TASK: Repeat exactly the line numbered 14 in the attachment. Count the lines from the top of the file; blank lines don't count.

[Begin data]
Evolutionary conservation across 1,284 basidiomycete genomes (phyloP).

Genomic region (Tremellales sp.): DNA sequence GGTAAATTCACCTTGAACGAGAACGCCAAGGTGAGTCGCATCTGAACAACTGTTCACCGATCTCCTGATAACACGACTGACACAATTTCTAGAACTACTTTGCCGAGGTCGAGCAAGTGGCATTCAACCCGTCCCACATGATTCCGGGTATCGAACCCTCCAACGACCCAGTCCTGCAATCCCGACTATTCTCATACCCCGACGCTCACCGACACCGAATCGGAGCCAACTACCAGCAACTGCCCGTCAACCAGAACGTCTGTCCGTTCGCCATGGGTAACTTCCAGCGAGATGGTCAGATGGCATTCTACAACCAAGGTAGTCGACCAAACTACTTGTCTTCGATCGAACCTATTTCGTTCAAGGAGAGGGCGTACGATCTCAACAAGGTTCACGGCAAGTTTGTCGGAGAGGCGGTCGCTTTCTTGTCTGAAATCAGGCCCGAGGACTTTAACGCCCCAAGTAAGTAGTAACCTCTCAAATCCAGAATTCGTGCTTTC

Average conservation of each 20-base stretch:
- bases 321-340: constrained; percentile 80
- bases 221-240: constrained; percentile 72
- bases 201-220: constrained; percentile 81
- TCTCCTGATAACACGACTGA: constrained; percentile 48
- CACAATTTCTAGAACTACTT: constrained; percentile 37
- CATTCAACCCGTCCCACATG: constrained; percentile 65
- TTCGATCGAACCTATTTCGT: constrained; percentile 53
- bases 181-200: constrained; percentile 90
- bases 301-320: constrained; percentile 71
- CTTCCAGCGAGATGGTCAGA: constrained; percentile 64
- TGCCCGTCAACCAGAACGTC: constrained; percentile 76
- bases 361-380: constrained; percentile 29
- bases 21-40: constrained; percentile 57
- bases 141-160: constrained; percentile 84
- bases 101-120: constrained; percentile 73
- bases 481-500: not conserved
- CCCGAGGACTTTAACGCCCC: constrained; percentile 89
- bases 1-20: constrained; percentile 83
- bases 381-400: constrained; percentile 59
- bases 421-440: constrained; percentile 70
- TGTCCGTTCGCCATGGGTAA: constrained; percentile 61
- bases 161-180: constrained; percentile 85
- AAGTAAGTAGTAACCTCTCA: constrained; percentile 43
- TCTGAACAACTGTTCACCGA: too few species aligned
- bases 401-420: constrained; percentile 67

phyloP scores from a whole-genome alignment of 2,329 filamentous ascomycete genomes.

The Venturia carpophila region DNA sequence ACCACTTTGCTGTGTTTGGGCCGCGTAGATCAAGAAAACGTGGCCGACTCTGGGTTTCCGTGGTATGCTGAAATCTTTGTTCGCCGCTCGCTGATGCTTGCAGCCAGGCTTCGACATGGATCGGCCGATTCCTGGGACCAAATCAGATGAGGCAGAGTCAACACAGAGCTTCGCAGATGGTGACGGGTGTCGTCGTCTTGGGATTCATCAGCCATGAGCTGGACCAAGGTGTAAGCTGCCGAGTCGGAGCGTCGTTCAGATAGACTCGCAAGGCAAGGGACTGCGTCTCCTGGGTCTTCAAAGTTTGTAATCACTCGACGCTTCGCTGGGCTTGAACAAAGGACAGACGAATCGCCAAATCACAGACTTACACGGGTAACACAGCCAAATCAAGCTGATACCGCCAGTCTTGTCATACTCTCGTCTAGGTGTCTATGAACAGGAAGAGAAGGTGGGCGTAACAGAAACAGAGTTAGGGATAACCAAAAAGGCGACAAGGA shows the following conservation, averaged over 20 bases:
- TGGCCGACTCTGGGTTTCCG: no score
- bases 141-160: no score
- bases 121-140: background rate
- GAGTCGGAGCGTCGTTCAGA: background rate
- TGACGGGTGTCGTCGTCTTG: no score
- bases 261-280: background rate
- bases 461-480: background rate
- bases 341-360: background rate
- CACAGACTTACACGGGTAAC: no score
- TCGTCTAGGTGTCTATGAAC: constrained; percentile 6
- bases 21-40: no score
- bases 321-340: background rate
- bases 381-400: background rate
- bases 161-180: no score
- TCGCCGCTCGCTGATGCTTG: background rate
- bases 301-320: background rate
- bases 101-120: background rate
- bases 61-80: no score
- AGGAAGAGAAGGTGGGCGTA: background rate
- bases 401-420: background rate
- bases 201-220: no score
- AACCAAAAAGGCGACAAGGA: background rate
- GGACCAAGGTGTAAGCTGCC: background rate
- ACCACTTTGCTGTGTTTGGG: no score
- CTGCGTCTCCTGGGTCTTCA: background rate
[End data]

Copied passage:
- TGCCCGTCAACCAGAACGTC: constrained; percentile 76